Monday, March 23, 2009

12 Kids Who Killed TV Shows

How do you know when a TV series is in trouble? When they add a new character, especially a kid, in a pathetic attempt to boost sagging ratings.

That's why an entire section of, "New Kid In Town," is devoted to characters that its readership believes represent the "jump the shark" moment -- or one of the moments, at least -- for a series. JTS readers nominate and vote on various jump moments for each show.

LOTD reader Dianna suggested I list some of the more notable ones, so I did. The quotes in italics are from readers (with errors left intact).

See the full list and votes here.

Seven (Shane Sweet) on "Married... With Children"

The addition of Seven in season seven (1992) beats even perennial show-killer Ted McGinley as top vote-getter for the jump-the-shark moment, although the hit series would last another four seasons after Seven joined the cast.

"If Married... With Children jumped the shark, it was the 'new kid in town' Seven that did it. Not Ted McGinley. And not Steve's 'exit... stage left.' Seven made no sense."

"I think this show got BETTER and FUNNIER with the addition of Ted McGinley, which might be a first."

Cousin Oliver (Robbie Rist) on "The Brady Bunch"

Oliver joins the cast near the end of season five (1974) and appears in only five episodes before the plug is pulled on the Bradys forever.

His episodes are among the worst of the entire series, and include at least one -- the hair tonic episode -- that was so lame,
Robert Reed refused to appear.

"Oliver is and always will be the demise of The Brady Bunch. He was an utter annoyance. I watched The Brady Bunch religiously as a child and once I saw Oliver on the show, I knew it was over."

"In some ways, Oliver must be revered as being one of the founding fathers of Jump the Shark history."

Olivia (Raven Symone) on "The Cosby Show"

Olivia joined the cast in season six (1989) as the step-daughter of Denise (Lisa Bonet) when Bonet returned to the Cosby cast full-time after a break to do "A Different World."

"... (Olivia) was such a ham that it became really annoying. Sorry, but nobody wanted to watch an entire episode about her wanting to go to the zoo instead of to church with some wise old woman named Gramtee. And what the hell is a gramtee anyway?"

Sam (Danny Cooksey) on "Diff'rent Strokes"

Cooksey appears in season six as the son of Mr. Drummond's love interest, Maggie (Dixie Carter), then both join the show as regulars in season seven (1984), just in time for ridiculous "very special" storylines about custody battles, kidnapping, epilepsy, mugging, paralysis, and other mirth. The show lasts only one more season.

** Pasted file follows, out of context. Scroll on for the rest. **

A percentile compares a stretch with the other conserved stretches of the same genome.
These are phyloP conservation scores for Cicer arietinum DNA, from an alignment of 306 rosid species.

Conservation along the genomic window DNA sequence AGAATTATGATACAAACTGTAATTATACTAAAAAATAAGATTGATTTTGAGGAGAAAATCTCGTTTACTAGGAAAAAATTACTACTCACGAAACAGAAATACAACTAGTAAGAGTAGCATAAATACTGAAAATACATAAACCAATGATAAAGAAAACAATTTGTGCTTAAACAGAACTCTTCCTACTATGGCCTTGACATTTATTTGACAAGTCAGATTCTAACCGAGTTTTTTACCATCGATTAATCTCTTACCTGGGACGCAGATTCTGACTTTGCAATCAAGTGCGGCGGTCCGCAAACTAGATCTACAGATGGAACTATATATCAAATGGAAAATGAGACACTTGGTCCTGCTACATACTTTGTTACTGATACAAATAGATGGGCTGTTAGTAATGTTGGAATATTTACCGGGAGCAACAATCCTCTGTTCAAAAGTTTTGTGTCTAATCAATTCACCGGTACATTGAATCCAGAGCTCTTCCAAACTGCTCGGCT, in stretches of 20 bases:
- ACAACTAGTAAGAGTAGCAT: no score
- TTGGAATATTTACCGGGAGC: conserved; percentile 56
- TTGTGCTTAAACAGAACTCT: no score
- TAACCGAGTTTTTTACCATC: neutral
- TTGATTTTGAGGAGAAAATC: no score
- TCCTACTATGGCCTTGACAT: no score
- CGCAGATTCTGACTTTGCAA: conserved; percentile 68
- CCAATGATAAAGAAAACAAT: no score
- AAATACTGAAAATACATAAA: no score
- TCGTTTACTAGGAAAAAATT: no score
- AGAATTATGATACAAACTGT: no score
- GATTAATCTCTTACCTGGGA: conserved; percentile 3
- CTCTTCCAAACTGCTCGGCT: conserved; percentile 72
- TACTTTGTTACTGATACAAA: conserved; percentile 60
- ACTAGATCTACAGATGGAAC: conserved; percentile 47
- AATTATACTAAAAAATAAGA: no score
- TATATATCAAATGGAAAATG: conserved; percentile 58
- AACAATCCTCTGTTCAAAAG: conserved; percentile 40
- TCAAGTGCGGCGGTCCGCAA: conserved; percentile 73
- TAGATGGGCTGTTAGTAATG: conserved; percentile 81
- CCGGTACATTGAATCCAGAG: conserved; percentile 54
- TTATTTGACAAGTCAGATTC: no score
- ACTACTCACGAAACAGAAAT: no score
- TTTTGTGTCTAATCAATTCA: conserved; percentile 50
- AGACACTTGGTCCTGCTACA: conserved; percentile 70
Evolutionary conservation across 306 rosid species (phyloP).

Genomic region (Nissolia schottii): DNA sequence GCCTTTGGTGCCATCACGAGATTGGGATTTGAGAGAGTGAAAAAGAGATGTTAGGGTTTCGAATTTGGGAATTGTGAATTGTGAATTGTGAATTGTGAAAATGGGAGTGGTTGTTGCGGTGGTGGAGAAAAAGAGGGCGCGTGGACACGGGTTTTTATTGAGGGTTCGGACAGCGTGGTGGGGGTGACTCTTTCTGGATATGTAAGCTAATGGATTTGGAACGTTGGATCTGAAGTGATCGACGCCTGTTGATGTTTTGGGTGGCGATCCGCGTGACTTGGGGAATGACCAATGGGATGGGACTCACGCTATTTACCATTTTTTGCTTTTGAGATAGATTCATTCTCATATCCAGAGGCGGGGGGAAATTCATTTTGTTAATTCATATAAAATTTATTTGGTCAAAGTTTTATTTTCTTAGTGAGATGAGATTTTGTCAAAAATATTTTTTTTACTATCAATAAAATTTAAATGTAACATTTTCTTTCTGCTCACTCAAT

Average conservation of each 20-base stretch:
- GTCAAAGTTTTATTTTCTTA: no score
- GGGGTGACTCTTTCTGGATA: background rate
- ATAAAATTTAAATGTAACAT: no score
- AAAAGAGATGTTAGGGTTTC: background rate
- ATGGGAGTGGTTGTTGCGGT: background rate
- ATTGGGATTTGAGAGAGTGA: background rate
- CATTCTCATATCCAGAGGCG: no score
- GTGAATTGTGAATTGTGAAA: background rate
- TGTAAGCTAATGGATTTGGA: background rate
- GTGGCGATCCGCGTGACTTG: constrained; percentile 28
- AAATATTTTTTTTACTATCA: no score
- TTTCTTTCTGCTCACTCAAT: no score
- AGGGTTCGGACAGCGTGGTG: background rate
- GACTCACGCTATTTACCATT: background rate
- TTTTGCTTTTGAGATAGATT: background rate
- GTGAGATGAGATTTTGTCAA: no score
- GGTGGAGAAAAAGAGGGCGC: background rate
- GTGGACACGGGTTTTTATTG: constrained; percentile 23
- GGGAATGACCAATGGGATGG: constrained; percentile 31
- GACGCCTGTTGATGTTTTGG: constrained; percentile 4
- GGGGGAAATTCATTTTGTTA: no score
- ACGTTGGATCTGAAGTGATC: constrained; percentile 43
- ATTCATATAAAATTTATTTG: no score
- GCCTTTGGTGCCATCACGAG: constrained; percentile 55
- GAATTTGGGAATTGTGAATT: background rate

"Definitely jumped when Sam joined the cast, and I agree with the previous poster, the acting was HORRIBLE! The lines were stuff adults MIGHT say, but kids never..."You'll have to excuse my brother..." "Ms. Chung, as class president, may I say a few words?" don't talk like that..."

"One of the biggest jumps was after Sam arrived, he and Arnold had a competition selling ROACH their luxury apt bldg on the Upper East Side..."

Stephanie (Danielle Brisebois) on "All In The Family"

Stephanie was added at the beginning of the show's ninth -- and final -- season (1978) after Mike and Gloria depart at the end of the season prior. She then joins the cast of "Archie Bunker's Place" after "All In The Family" ends.

JTS readers actually voted Mike & Gloria's departure as the top "jump the shark" moment of the series, with Stephanie's appearance coming in at #2, and I'm inclined to agree. I think it even jumped a little when baby Joey was born.

"AITF obviously jumped when Mike & Gloria moved away. That final show of the season (when Edith & Archie are just sitting in their chairs after a brief cry) should have been the finale for the show. No Archie Bunker's Place, no Stephanie (gag!) & no lumbering on after that episode."

Albert (Matthew Laborteaux) on "Little House On The Prairie"

Charles & Caroline Ingalls move to the city and adopt street urchin Albert at the beginning of season five (1978). The series would continue for four more seasons, so you can't really say Albert killed it. Personally, I think Mary going blind was the final nail in the coffin. Speaking of, Michael Landon dying didn't help, either.

"The show was at its best before Albert came onboard. I never much cared for the 'moving to the big city' episodes, but I sincerely wish the Ingalls had never decided to drag Albert's sorry butt back with them to Walnut Grove. It was Albert who started this show on a downward path of no return."

"There was one continuing plotline that was so ridiculous -- Charles' and Caroline's penchant for adopting every stray urchin to happen across their path. WTH? This family which is always on the brink of ruin what with the hailstorms destroying the corn and the mill in perpetual bankruptcy somehow expand their family every season."